The pros and cons of working as a visiting nurse are many. Here are some of the key issues to consider:
Working as a visiting nurse has its advantages and disadvantages. The benefits outweigh the drawbacks, and the work is satisfying despite the challenges. There are times when the job requires you to work irregular hours, such as on weekends and holidays. Additionally, you won’t have much time to spend with your family. However, you’ll also be able to spread holiday cheer to patients, even if they don’t have much to celebrate.
Taxes for visiting nurses can be tricky. Unlike other healthcare professionals, visiting nurses rarely work in their tax home state. But even though they don’t work there, they usually owe taxes to their home state. The IRS makes this distinction by looking at the amount of time that a nurse spends away from home. The more than one year the travel nurse works away from home, the higher the tax burden becomes.
To avoid getting in trouble with the tax man, a travel nurse should file taxes in their home state and in all the states they’ve worked in. Not doing so could result in the termination of their nursing license. In addition to the risk of losing their license, everything they earn will be taxed. And if you’re earning $30,000 a year, you’ll probably end up paying more than one-third of your income in bills and taxes.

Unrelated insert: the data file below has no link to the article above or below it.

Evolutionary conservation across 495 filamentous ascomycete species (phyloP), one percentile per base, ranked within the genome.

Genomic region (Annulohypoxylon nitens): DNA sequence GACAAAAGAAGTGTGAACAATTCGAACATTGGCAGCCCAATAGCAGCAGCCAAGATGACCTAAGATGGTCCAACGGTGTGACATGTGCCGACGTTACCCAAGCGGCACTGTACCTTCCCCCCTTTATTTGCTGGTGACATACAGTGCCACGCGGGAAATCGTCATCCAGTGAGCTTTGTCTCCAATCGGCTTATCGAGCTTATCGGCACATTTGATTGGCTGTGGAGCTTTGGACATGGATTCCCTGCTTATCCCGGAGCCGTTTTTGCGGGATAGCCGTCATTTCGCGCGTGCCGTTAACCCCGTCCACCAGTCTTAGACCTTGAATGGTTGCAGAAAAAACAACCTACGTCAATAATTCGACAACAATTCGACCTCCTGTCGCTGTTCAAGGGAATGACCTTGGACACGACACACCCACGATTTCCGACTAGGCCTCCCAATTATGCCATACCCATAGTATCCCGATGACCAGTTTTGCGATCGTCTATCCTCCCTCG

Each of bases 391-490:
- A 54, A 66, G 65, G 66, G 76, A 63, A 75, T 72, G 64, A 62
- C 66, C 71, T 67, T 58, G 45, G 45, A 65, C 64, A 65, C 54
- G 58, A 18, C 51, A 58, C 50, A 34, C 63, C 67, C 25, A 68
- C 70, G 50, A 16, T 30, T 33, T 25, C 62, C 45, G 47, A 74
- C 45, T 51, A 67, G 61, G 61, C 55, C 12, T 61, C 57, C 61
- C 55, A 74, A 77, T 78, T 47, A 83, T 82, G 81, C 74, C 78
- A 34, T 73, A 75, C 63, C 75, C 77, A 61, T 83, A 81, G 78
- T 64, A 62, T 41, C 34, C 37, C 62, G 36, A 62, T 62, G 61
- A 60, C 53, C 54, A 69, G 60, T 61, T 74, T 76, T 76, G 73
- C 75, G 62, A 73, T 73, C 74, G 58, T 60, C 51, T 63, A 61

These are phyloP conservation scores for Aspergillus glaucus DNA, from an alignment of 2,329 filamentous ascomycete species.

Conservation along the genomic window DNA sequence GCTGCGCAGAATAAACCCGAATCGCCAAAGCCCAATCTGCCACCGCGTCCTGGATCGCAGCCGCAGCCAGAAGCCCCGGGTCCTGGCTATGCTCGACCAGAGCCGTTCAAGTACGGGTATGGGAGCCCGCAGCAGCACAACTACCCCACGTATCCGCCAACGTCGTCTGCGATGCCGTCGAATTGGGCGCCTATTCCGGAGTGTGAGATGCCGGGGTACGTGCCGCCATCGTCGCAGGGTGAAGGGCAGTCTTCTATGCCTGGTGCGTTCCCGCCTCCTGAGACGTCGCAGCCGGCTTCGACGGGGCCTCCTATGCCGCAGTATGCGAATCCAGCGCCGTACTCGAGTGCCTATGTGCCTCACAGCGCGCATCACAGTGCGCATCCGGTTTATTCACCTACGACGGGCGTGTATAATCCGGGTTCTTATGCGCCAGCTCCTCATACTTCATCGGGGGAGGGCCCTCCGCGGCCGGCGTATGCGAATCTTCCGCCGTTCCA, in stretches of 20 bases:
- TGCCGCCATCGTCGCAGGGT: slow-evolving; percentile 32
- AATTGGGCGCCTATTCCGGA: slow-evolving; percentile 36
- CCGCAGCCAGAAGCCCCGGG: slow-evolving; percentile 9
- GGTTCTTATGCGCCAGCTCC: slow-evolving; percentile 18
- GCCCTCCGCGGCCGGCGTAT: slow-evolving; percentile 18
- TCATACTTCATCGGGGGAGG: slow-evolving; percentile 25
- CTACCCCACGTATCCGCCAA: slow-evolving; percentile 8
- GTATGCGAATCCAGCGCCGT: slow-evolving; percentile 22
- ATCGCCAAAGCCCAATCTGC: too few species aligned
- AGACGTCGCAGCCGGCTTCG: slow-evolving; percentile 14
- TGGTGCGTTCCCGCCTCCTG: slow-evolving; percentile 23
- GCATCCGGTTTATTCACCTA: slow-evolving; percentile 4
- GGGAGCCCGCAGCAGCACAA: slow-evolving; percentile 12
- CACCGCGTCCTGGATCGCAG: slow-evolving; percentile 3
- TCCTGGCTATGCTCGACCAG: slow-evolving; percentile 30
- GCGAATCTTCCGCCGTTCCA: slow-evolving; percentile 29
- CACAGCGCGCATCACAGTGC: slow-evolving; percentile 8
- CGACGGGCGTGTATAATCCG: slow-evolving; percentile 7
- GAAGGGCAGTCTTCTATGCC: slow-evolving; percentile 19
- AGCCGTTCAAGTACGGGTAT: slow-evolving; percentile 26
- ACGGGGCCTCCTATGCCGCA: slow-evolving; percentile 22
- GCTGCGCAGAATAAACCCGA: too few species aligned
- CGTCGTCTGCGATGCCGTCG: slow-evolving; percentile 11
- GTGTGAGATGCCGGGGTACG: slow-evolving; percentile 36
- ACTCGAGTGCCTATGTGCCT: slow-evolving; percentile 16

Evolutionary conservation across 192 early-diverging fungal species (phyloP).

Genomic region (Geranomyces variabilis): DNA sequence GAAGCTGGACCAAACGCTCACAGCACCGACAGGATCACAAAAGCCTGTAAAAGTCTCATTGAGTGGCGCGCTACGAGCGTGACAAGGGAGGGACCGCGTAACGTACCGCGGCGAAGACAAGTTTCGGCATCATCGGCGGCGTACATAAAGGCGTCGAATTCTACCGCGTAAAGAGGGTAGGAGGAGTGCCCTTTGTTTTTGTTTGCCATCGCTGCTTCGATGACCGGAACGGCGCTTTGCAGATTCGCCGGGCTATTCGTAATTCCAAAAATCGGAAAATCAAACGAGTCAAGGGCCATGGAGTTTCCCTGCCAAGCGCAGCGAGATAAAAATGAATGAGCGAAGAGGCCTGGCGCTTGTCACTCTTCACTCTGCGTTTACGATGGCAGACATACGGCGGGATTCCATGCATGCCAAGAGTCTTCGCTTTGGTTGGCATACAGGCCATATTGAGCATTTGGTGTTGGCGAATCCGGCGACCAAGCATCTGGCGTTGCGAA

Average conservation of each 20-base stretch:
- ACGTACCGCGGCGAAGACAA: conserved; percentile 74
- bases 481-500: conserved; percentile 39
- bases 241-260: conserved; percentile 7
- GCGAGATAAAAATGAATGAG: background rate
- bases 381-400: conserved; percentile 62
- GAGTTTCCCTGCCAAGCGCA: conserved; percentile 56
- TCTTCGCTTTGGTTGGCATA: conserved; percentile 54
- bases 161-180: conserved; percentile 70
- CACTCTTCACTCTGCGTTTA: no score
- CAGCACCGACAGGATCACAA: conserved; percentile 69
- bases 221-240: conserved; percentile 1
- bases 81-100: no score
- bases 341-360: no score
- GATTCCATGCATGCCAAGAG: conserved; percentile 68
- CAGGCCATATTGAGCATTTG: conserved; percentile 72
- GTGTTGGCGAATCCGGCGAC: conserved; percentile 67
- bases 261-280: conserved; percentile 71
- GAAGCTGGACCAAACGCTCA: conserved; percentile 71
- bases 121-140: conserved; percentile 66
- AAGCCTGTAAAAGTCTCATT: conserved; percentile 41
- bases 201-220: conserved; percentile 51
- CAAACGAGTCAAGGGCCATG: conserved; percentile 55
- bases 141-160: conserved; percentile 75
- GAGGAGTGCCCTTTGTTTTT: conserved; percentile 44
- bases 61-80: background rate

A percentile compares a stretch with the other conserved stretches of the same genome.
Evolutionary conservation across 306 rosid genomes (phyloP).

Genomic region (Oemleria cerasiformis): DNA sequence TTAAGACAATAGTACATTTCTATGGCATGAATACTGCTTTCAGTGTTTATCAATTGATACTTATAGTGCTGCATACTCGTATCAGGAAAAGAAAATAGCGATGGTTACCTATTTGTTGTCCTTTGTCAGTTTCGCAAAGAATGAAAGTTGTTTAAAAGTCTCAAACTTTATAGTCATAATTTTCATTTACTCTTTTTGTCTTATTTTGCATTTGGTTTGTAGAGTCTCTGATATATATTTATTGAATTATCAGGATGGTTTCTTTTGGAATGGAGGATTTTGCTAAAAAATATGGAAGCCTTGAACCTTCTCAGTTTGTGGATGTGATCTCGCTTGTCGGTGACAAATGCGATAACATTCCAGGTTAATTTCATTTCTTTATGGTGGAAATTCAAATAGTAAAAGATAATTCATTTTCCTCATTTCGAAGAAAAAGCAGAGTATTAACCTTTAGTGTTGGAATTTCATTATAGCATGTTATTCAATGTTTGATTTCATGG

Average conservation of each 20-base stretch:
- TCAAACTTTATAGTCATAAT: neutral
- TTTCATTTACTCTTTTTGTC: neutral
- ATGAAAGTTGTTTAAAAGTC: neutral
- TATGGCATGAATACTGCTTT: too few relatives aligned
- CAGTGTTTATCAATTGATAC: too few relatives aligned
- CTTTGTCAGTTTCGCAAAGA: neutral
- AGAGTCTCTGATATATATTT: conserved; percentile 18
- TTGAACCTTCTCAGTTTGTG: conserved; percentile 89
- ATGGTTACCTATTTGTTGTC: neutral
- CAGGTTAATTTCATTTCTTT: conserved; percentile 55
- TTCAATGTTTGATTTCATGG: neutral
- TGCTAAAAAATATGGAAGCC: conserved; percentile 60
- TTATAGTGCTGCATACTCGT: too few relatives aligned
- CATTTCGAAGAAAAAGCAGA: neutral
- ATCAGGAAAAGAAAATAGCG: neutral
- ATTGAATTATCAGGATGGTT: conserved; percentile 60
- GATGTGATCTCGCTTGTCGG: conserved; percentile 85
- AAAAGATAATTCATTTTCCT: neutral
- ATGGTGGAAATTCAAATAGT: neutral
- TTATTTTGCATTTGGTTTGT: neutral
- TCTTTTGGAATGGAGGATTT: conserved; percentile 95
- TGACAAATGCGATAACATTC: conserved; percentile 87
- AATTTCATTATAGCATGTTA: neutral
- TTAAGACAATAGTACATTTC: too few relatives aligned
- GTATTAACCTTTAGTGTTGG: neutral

Adapting to the environment of a psychiatric patient’s home is a common medical issue among family physicians. These physicians are responsible for caring for elderly patients with disabilities, who often need help maintaining therapeutic environments at home. Because these patients have little time to decide how to respond to their newly acquired disabilities, physicians often make general recommendations for modifying the home. General recommendations for home modifications include universal design elements and securing potentially hazardous items.
Taking on contracts as a visiting nurse can be a lucrative option for those who want to work as a floater. Contracts must clearly state that the nurse is an independent contractor. Independent contractors receive tax breaks, which can help to cover the cost of uniforms, continuing education, mileage and more. However, these contracts should not be relied on as the final word on the quality of your career.